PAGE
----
The plane had been blown by the blizzard about 15 miles down slope at sufficient speed, with brakes engaged, to wear the tires and wheel rims flush with the skis. It came to rest after the undercarriage dropped into a crevasse on the cliff top about 400′ above the sea ice. It had then turned nose to wind and was wrecked. Because of the crevassing around the wreck site, it was unapproachable for salvage, except by cautious foot. The recovered gear (doppler radar, radios, survey cameras, and some parts) were lowered down the cliffs to the sea ice, which had become very soft and dangerous due to warming weather. They were recovered by a dog team and the Velo, towing a dog sled. The salvage was completed in two days, and on the final run, a 3 foot tall standing wave of rotten ice was visible chasing the fleeing Velo and sled!

The otherworldly grandeur of the world’s least explored place

The total mileage covered by the Velo was around 3000 miles, with individual trips up and down the coast ranging from one to 50 miles each. The bike was ridden hard to cover distances quickly, parked while areas were explored and photographed, restarted and ridden home without ever a problem. It was simply taken for granted that it would always get the crew home again, and their faith in the bike was never misplaced. At the completion of the year tour, the Velocette passed into the hands of our relief party. Its history afterwards isn’t known (perhaps it’s still there? – see photo of Mawson base from the late 1990’s).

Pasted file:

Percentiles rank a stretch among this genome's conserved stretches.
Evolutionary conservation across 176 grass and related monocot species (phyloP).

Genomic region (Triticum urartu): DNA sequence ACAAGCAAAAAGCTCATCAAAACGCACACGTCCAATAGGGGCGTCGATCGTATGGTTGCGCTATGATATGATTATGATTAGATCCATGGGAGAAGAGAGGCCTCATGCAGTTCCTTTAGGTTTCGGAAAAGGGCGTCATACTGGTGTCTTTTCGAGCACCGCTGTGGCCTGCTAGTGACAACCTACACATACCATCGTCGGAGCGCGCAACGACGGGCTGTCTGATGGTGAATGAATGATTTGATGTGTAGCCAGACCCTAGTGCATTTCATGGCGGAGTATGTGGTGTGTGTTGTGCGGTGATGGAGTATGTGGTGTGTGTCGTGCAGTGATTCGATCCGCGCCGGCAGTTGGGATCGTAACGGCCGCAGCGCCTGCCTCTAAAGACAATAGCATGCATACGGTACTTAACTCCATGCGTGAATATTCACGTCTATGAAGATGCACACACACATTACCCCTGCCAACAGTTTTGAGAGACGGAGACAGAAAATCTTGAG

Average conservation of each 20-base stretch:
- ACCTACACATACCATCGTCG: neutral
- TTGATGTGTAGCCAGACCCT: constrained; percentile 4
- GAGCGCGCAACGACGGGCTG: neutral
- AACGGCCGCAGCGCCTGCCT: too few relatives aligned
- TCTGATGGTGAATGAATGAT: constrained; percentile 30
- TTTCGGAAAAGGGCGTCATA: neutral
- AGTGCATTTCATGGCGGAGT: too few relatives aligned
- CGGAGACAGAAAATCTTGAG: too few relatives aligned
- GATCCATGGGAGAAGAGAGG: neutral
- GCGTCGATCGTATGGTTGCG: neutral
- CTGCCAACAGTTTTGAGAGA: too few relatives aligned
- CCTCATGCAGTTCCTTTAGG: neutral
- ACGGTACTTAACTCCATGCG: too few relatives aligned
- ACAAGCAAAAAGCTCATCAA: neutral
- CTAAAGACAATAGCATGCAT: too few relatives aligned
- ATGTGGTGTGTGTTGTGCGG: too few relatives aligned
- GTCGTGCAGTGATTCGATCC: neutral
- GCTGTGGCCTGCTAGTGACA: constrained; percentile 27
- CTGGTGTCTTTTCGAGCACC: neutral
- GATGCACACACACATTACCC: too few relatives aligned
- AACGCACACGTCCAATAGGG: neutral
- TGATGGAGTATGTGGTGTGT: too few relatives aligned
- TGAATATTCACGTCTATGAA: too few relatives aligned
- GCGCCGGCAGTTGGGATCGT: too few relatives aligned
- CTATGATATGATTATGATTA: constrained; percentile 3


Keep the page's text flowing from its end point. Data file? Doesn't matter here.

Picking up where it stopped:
Mawson station, Antarctica, in 1990

Frank Scaysbrook brought his MAC in 1968 to Mawson for 14 months during his stint with the Weather Bureau. He dismantled the machine in Australi and crated it for the sea voyage to the base, reassembling it in March. when the Velo was ready to go, the workshop doors opened to reveal 10 feet of snow which had to be dug through…. winter was on its way. The Velo was parked outside at all times, yet its starting habits were impeccable. Running on 80/87 octane aviation fuel and Long Life oil, three or four swings were enough to get the engine firing. The MAC was returned to Australia, and in still in Sydney with Frank’s brother Dick.

Glacier exploration outside the base
[Story and photos adapted from Doug Farr and Bill Kellas’ article in MotorCycling, edited by Dennis Quinlan, and published in FTDU #331, Autumn 2005.]


Dennis Quinlan is a long-time devotee of Velocette motorcycles and a retired expert on the repair of Smiths motorcycle instruments. His blog The VeloBanjoGent can be found here.